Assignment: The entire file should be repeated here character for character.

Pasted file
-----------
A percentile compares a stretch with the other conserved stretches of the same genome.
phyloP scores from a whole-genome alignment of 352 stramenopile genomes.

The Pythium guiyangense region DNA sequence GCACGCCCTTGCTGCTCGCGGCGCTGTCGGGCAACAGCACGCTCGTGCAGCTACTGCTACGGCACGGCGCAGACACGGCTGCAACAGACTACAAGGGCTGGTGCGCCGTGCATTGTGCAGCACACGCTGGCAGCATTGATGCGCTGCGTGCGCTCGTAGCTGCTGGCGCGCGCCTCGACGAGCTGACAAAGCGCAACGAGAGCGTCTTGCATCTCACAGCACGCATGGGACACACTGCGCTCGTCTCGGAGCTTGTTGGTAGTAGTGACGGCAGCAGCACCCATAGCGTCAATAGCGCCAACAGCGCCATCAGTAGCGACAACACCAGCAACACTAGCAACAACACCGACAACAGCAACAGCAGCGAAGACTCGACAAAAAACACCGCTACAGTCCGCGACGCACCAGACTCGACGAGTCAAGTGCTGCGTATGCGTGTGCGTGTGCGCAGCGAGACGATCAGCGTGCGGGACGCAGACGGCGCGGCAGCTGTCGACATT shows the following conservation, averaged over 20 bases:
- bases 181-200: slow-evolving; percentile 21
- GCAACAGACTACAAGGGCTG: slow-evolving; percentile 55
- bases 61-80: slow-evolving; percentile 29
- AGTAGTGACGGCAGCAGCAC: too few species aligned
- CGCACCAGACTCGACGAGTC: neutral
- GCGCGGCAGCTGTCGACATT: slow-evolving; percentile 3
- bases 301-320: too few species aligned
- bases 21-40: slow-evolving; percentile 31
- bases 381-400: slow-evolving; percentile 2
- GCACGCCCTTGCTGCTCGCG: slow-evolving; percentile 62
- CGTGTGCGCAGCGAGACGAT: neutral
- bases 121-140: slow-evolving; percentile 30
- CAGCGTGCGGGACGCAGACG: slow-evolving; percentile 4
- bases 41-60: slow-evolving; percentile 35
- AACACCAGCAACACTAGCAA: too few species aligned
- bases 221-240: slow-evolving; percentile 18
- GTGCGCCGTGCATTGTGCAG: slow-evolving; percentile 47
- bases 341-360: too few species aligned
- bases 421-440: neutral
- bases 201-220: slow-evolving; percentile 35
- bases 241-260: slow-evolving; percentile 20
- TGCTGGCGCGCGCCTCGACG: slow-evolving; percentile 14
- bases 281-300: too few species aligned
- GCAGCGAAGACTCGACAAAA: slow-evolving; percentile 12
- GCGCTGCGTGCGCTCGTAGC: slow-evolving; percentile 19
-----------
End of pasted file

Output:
A percentile compares a stretch with the other conserved stretches of the same genome.
phyloP scores from a whole-genome alignment of 352 stramenopile genomes.

The Pythium guiyangense region DNA sequence GCACGCCCTTGCTGCTCGCGGCGCTGTCGGGCAACAGCACGCTCGTGCAGCTACTGCTACGGCACGGCGCAGACACGGCTGCAACAGACTACAAGGGCTGGTGCGCCGTGCATTGTGCAGCACACGCTGGCAGCATTGATGCGCTGCGTGCGCTCGTAGCTGCTGGCGCGCGCCTCGACGAGCTGACAAAGCGCAACGAGAGCGTCTTGCATCTCACAGCACGCATGGGACACACTGCGCTCGTCTCGGAGCTTGTTGGTAGTAGTGACGGCAGCAGCACCCATAGCGTCAATAGCGCCAACAGCGCCATCAGTAGCGACAACACCAGCAACACTAGCAACAACACCGACAACAGCAACAGCAGCGAAGACTCGACAAAAAACACCGCTACAGTCCGCGACGCACCAGACTCGACGAGTCAAGTGCTGCGTATGCGTGTGCGTGTGCGCAGCGAGACGATCAGCGTGCGGGACGCAGACGGCGCGGCAGCTGTCGACATT shows the following conservation, averaged over 20 bases:
- bases 181-200: slow-evolving; percentile 21
- GCAACAGACTACAAGGGCTG: slow-evolving; percentile 55
- bases 61-80: slow-evolving; percentile 29
- AGTAGTGACGGCAGCAGCAC: too few species aligned
- CGCACCAGACTCGACGAGTC: neutral
- GCGCGGCAGCTGTCGACATT: slow-evolving; percentile 3
- bases 301-320: too few species aligned
- bases 21-40: slow-evolving; percentile 31
- bases 381-400: slow-evolving; percentile 2
- GCACGCCCTTGCTGCTCGCG: slow-evolving; percentile 62
- CGTGTGCGCAGCGAGACGAT: neutral
- bases 121-140: slow-evolving; percentile 30
- CAGCGTGCGGGACGCAGACG: slow-evolving; percentile 4
- bases 41-60: slow-evolving; percentile 35
- AACACCAGCAACACTAGCAA: too few species aligned
- bases 221-240: slow-evolving; percentile 18
- GTGCGCCGTGCATTGTGCAG: slow-evolving; percentile 47
- bases 341-360: too few species aligned
- bases 421-440: neutral
- bases 201-220: slow-evolving; percentile 35
- bases 241-260: slow-evolving; percentile 20
- TGCTGGCGCGCGCCTCGACG: slow-evolving; percentile 14
- bases 281-300: too few species aligned
- GCAGCGAAGACTCGACAAAA: slow-evolving; percentile 12
- GCGCTGCGTGCGCTCGTAGC: slow-evolving; percentile 19